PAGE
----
Managing mashed content
Alfresco aims to bring Web 2.0 and ECM together
For most businesses, large or small, the most common approach to providing content management is to use a shared F: drive across the network. This is despite the fact that there are many content management tools available on the market.
One of the reasons, according to John Newton, chief technology officer of Alfresco, is the fact that ECMs (Enterprise Content Management systems) are geared to a `top-down’ approach that requires the whole enterprise to be covered by the system. In addition, they are often too complex and built on proprietary technology that has to be learned by IT support staff and users. “Compared to that, the shared F: drive appears a much simpler solution,” he said.
But it is a solution with limitations, and with the advent of Web 2.0 technologies – with mashups being the obvious prime candidate of how content can now be re-purposed and re-used – those limitations are, in Newton’s view, growing. To address this, the company has just launched version 2.1 of its ECM system, which Newton claims is modeled on the familiarity of the F:drive, but with many `extras’. It is being pitched as tackling all three problems found with traditional ECM systems at once.
To overcome the top-down approach and the need to work with inevitable proprietary idiosyncrasies, the Alfresco system is built on open source technologies and is designed to be utilised in a bottom up style. The basic system can be downloaded for free and any user or individual can try it on the company’s own website using its hosted trial service.
Any department in a company can use it to build an ECM for their own requirements, which does sound like a good way to create content anarchy, but Newton pointed out that this is overcome by the ability to easily federate the individual departments together as and when necessary.
“This is the lowest-cost approach to ECM,” he said, “and is the way that many of our enterprise customers have come to us. They have started by downloading the system and using it – we have had over 15,000 downloads so far. When they want to, these users can become fully supported enterprise customers.”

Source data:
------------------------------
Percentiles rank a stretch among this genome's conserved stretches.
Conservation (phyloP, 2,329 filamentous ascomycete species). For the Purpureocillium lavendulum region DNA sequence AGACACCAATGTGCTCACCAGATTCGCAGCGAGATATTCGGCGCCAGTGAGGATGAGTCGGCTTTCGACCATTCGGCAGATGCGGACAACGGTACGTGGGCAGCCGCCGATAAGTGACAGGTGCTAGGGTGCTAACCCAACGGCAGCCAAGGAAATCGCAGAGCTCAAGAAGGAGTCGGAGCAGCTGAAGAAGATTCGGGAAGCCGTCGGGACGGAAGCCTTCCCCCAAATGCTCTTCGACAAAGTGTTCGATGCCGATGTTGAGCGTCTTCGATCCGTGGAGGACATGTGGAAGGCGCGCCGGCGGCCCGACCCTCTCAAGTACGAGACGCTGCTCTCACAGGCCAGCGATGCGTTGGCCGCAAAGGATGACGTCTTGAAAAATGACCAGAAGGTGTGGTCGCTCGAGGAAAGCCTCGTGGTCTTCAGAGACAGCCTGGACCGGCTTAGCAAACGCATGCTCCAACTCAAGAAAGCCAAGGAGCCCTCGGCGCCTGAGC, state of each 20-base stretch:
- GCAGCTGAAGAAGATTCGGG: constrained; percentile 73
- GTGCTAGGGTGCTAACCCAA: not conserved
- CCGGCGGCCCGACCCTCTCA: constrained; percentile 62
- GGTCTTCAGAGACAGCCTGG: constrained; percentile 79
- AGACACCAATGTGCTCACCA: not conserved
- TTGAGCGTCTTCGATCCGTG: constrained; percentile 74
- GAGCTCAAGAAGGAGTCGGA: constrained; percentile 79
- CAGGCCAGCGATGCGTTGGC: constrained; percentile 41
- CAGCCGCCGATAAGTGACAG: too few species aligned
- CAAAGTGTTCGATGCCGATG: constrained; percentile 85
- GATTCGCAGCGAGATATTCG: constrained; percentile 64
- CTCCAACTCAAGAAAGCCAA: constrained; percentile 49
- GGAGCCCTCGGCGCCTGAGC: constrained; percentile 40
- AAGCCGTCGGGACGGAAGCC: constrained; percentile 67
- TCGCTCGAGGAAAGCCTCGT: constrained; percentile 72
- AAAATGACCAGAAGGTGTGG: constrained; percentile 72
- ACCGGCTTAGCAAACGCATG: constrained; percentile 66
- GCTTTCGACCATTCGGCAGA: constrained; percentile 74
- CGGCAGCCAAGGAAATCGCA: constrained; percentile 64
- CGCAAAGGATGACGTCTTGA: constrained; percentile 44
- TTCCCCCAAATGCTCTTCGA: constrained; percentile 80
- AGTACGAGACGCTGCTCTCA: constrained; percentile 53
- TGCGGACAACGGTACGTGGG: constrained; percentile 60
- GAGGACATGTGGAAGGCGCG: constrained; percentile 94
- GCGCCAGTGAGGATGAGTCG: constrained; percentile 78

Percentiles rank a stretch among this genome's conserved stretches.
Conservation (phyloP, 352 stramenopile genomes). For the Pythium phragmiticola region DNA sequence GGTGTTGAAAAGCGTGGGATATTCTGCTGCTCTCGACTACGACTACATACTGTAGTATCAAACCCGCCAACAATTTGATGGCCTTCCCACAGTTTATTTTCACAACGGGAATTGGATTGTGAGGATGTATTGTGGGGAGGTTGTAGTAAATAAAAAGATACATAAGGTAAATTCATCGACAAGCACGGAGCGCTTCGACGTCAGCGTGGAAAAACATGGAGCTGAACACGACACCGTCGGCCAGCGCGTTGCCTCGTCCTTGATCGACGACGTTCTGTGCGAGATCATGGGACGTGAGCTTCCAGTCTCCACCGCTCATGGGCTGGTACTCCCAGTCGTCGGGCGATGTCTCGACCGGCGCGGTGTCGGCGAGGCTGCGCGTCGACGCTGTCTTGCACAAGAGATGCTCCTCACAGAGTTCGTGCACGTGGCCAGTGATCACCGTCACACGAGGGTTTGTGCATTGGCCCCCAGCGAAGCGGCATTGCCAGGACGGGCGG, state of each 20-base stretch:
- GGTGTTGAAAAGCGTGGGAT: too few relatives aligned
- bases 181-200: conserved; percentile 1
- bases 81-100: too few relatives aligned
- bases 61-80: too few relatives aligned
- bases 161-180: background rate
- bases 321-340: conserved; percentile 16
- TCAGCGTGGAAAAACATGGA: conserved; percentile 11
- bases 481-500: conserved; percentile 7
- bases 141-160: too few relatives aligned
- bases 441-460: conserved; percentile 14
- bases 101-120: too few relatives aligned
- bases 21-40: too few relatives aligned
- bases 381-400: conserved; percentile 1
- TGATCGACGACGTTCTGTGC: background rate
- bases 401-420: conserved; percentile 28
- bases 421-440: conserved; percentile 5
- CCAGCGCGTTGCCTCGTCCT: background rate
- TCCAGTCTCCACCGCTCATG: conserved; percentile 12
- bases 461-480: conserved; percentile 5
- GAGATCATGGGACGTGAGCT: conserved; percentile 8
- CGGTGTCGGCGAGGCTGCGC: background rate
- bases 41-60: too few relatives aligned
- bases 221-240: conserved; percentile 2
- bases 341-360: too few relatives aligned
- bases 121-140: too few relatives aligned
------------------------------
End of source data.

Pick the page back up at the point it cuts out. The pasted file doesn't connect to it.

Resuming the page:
There are some 300 of those so far, including NASA, the French Ministry of Justice, HR Block, Reed Employment and three of the top 10 investment banks. The largest installation in Europe is the European Union.
The EU is an example of the flexibility claimed possible using the open source approach. The system is built in a modular form using the Spring Framework and Alfresco is starting to operate a module respository that some users can contribute to and other users can exploit. The EU has contributed modules to localize the system into 20 different languages, together with Wiki capabilities, auto transformation tools and a new calendaring system. The use of Spring also means that modules can be written in most available scripting languages, including .NET.
The potential impact of Web 2.0 on content management is addressed by using web-oriented architecture based on the REST architecture, addressing everything as a URL. “This means users can now mashup internal enterprise content with external content,” Newton said, “and it is all based on modularized and standard tools so that no developer has to learn new languages, scripts or proprietary tools. In fact, scripting a new content rule becomes a relatively simple task that, in some cases, could even be undertaken by a smart business manager.”
Each installation of Alfresco will have an Application Lifecycle Framework (ALF) repository, and the system incorporates an ALF Module Package which allows modules to be distributed between the installations simply by ZIPing them up and distributing them around the respositories. The installations can also be federated, not only within an enterprise, but also externally, allowing federated networks of content-sharing business partners to be created.
Another departure from the more traditional ECM approach is that it is also possible for users to incorporate Alfresco into their own applications or services, either as an appliance, a utility, or as a component. “The licencing for this is very similar to the MySQL business model,” Newton said. “If a user’s application or service is made open source then use of the system is free. If it is sold then they pay a licence fee.”